The more social and environmental start-ups and entrepreneurs we see, the more people will be inspired to take action. People will be looking for inspiration when we come to the end of Covid-19, so now is a good moment for social enterprises and the circular economy.

Eco-Soap Bank

Based in Pittsburgh, USA, 28-year-old Samir Lakhani is executive director and founder of Eco-Soap Bank, a non-profit organisation that uses waste soap from hotels and manufacturers to give schoolchildren in developing countries sanitised, reprocessed soap to improve hygiene and health. He has a degree in environmental science and received a CNN Heroes Award for Eco-Soap Bank in 2017 and a Unilever Young Entrepreneurs award in 2018.

Samir Lakhani, executive director and founder, Eco-Soap Bank, explains…

Eco-Soap Bank was founded in a single moment. I was doing climate-change research in northern Cambodia in 2014, and saw a village woman bathing her child with laundry detergent powder. Immediately, I knew I wanted to address what I could see was a widespread hygiene problem.

I decided to find a sustainable way to provide schools and families like hers with ongoing supplies of soap. I was not interested in procuring soap from China or Vietnam and shipping it into rural northern Cambodia; I wanted to find an environmentally sustainable product or process that didn’t increase the environmental footprint.

This immediately led me to hotel soap waste: an estimated five million bars per day are thrown away. We ran with this idea for four or five years, and now work with NGOs in 10 countries, recycling leftover soap from around 1,200 hotels.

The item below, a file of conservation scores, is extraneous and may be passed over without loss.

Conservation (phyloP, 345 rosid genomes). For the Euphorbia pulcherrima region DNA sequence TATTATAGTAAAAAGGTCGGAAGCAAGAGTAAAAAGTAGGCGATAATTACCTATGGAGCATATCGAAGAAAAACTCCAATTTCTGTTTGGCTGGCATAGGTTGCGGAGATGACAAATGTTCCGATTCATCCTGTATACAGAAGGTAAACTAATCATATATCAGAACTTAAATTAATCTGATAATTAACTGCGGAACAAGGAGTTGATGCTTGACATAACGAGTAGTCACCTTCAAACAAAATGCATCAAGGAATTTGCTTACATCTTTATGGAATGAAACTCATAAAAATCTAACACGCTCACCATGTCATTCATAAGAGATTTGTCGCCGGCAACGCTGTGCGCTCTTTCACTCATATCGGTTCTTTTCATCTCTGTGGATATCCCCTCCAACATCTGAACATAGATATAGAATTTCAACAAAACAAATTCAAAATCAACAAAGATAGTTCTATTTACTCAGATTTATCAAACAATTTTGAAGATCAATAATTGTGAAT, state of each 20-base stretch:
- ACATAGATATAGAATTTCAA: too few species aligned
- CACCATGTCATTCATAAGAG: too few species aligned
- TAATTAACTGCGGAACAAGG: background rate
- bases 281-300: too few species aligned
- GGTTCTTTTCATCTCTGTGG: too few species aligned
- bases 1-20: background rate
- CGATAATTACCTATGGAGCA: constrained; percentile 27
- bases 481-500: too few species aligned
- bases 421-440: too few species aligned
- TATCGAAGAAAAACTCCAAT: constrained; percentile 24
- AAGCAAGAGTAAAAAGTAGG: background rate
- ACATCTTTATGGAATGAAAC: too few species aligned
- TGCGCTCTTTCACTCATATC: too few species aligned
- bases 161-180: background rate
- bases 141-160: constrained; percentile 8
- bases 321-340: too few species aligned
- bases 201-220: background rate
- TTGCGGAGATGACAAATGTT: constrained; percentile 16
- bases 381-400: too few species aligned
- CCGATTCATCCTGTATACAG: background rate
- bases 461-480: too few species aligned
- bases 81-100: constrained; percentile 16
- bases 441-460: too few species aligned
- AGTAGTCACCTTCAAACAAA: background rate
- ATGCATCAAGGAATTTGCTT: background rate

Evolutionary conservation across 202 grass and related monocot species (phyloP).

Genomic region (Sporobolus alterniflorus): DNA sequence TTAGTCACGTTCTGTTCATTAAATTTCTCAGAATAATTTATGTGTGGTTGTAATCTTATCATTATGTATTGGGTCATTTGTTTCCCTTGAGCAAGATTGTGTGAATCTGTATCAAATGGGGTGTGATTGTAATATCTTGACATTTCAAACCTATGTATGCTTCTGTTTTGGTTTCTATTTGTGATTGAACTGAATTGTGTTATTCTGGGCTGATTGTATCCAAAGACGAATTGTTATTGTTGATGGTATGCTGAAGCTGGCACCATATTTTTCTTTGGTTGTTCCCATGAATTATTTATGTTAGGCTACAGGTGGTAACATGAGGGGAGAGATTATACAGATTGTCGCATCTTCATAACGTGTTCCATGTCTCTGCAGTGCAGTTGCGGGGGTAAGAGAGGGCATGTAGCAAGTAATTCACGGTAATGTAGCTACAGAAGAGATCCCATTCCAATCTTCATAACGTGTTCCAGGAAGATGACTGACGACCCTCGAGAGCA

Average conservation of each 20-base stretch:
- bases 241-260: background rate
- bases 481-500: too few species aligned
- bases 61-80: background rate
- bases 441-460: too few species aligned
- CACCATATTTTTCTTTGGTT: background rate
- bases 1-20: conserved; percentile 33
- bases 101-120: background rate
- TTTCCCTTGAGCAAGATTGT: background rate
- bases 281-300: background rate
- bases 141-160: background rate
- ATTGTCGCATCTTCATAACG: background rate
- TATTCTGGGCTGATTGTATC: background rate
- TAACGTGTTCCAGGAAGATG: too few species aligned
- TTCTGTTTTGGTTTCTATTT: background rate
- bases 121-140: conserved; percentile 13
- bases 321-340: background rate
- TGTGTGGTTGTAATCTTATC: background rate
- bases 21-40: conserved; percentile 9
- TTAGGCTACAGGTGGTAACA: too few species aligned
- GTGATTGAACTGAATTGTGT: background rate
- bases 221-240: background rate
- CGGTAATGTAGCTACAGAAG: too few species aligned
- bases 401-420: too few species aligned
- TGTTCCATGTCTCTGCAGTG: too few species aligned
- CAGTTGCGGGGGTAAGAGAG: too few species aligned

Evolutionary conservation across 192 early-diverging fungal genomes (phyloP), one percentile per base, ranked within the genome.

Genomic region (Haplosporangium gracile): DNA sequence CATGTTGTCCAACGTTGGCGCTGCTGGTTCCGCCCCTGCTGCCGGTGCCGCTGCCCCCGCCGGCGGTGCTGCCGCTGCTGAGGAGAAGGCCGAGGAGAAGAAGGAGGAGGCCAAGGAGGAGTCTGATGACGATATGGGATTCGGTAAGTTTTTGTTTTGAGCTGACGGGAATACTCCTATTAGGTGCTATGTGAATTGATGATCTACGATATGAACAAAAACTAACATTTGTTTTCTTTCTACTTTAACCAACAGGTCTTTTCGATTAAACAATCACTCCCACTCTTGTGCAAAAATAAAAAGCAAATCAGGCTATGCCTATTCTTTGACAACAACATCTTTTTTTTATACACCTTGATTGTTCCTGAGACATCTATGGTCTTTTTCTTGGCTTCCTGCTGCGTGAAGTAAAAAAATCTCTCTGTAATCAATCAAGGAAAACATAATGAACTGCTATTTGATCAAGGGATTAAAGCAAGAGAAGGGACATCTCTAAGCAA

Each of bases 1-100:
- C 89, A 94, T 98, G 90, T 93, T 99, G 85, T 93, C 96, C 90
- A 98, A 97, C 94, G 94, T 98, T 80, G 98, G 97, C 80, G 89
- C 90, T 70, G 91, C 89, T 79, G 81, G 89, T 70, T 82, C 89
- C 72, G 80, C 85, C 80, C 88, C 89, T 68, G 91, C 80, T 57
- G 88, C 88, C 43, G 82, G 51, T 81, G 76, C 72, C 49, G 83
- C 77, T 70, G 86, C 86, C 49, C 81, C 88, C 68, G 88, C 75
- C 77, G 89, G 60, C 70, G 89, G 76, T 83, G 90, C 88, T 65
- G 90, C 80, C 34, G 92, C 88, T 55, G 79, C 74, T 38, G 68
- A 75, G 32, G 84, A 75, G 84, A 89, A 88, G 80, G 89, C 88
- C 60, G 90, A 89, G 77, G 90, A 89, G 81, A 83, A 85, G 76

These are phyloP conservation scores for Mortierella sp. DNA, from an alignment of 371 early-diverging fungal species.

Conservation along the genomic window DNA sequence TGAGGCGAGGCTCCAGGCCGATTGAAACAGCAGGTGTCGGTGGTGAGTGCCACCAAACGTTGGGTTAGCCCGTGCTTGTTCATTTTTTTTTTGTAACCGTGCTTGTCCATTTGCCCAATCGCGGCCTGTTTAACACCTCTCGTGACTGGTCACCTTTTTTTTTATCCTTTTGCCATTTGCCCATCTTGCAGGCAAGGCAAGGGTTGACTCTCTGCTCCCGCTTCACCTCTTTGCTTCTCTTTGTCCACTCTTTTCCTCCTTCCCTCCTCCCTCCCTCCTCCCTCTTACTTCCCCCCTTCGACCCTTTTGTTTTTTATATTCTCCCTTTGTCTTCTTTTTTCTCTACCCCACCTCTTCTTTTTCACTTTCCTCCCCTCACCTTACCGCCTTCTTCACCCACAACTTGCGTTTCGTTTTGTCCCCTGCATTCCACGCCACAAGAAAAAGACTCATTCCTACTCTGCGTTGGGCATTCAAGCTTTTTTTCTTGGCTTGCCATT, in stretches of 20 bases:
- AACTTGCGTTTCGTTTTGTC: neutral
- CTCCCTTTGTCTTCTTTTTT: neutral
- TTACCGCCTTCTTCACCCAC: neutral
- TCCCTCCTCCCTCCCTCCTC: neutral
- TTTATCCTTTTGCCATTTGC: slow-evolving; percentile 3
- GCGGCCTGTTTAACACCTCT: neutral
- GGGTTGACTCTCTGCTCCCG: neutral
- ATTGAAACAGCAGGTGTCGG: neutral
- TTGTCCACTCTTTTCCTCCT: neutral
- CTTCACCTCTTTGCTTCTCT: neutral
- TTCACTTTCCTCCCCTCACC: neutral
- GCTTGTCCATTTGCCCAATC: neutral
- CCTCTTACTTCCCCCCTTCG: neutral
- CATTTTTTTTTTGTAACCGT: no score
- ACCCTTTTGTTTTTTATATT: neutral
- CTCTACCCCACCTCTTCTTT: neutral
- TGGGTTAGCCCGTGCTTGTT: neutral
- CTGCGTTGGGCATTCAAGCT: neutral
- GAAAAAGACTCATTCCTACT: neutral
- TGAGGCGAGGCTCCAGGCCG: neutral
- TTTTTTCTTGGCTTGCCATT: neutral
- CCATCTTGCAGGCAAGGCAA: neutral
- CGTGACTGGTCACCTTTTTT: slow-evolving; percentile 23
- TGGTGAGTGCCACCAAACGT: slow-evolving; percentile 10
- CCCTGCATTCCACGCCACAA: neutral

Since I was a kid, I have had one obsession: how to blend humanitarian and environmental interventions? Before this project, I was in Cambodia helping farmers create climate-resistant/resilient agricultural and fish-farming solutions – and, before that, I was involved in a small solar-lamp project in Nepal, enabling young girls to study into the night.

Since I was a kid, I have had one obsession: how to blend humanitarian and environmental interventions?

When the Covid-19 pandemic hit in early 2020, we needed to find a new source of raw material. One benefit of our model is that we create jobs for undereducated and disabled women in the 10 countries in which we work; we currently employ 154 people. To provide the soap these women needed to recycle and redistribute, we looked to manufacturing – the top of the supply chain – and found an estimated 25,000 tonnes of virgin soap waste was produced per year. This comes in different forms – pellets, chips, dust. We collect as much as we can and process it into bars of soap, which are redistributed to children in schools, primarily via international NGOs. We estimate we will recycle 1,000 tonnes in 2021.